“Injustice anywhere is a threat to justice everywhere” stated the great Martin Luther King Jr. Thousands of cases are languishing in the court system for decades despite the degree of severity in such matters. It is therefore quite laughable for the judiciary of Trinidad and Tobago, to have as part of its vision, a statement that it “provides an accountable court system in which timeliness and efficiency are the hallmarks… attracting public trust and confidence.”

Rather than work assiduously to address the ills of the justice system, finger-pointing seems the solution! Where is the focus on efficiency in the judicial system?

Having someone wait for many years to have a simple obscene charge be adjudicated upon is absolutely preposterous, to say the least. How many attorneys and judges have been championing efficiency in the legal system?

Each defence or time that a matter is called, means financial gain for some and loss of assets for others.

The Constitution provides for both the Chief Justice (CJ) and Director of Public Prosecutions (DPP) to administer justice in Trinidad and Tobago, so it is beyond grievous to see the public spat between them. There have always been suggestions that according to the great playwright Shakespeare, “something is rotten in the state of Denmark” regarding justice in Trinidad and Tobago. Why does the DPP seemingly take so long to address certain matters but deals with alacrity with others?

Whether the bickering is insignificant or not, it is instructive that these two key offices of the justice system should see it fit to point fingers at each other, unmindful of the oft-used expression that “pointing a finger at someone leaves three pointing at you”. Unequivocally, this unadulterated display of egos shows utter disdain for justice and concretises the view that the judicial system is close to collapsing if it has not.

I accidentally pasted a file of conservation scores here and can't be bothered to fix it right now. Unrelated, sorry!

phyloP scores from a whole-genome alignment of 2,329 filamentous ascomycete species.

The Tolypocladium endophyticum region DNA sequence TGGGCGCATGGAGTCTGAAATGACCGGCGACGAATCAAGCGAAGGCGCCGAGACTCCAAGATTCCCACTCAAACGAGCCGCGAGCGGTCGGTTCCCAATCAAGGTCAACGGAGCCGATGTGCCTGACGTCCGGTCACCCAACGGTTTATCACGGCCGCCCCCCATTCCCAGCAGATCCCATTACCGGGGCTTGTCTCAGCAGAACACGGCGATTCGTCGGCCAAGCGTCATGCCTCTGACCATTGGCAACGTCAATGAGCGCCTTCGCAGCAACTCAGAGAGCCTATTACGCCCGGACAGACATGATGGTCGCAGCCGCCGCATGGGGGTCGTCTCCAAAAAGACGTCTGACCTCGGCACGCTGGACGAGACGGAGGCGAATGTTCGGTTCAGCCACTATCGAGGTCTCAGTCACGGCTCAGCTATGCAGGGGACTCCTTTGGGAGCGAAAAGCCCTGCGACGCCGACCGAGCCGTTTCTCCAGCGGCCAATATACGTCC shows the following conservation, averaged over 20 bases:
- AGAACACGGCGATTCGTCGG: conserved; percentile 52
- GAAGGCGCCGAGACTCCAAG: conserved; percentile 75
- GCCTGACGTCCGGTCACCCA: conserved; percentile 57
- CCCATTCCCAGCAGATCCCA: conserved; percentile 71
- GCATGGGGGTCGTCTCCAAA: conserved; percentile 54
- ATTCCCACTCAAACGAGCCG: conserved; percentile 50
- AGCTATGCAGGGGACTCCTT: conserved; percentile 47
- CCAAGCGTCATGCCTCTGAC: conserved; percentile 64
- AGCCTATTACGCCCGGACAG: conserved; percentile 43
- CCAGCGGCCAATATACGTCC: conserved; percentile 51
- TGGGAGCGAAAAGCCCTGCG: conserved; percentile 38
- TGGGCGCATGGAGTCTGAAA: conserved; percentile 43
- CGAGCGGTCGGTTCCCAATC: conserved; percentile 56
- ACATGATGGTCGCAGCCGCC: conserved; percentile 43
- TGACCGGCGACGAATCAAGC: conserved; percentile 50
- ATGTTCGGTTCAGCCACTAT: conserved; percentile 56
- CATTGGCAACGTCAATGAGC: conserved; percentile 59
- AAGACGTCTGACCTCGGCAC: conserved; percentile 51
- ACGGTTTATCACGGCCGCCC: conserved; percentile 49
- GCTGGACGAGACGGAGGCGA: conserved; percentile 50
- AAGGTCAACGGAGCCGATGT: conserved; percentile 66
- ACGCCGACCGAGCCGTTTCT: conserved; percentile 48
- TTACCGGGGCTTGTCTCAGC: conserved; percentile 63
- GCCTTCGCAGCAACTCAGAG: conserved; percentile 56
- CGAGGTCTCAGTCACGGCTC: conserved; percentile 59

Being a department within the Ministry of the Attorney General and Legal Affairs (MoAGLA) why has there been a perennial cry from the DPPs office for resources, especially staff?

Despite being independent, the judiciary is also dependent upon the Government to provide resources, making the Government also complicit in the failure or near failure, rather than preservation of justice in Trinidad and Tobago.

It is therefore incumbent upon the Government to not only admit but play a more significant role in the administration of justice in Trinidad and Tobago. Having being created by the Constitution, it should be revisited to remove the CJ from being the chairman of the Judicial and Legal Services Commission (JLSC).

The JLSC should be constitutionally reconstituted to comprise no more than seven members, four being from the public service, which will also have the chairmanship and three from the legal entities, one being the CJ, another from the Law Association of Trinidad and Tobago and the third being the DPP. The intention being the removal of any perceived subjectivity in decisioning regarding justice.

The CJ must focus very strenuously on dealing with undue delays in hearing matters and the lengthy wait for judgments by judges and magistrates.

Why should court matters begin at 9 a.m. and end by noon or 2 p.m.?

Normal working hours are 8 a.m. to 4 p.m. What makes the judges and magistrates different?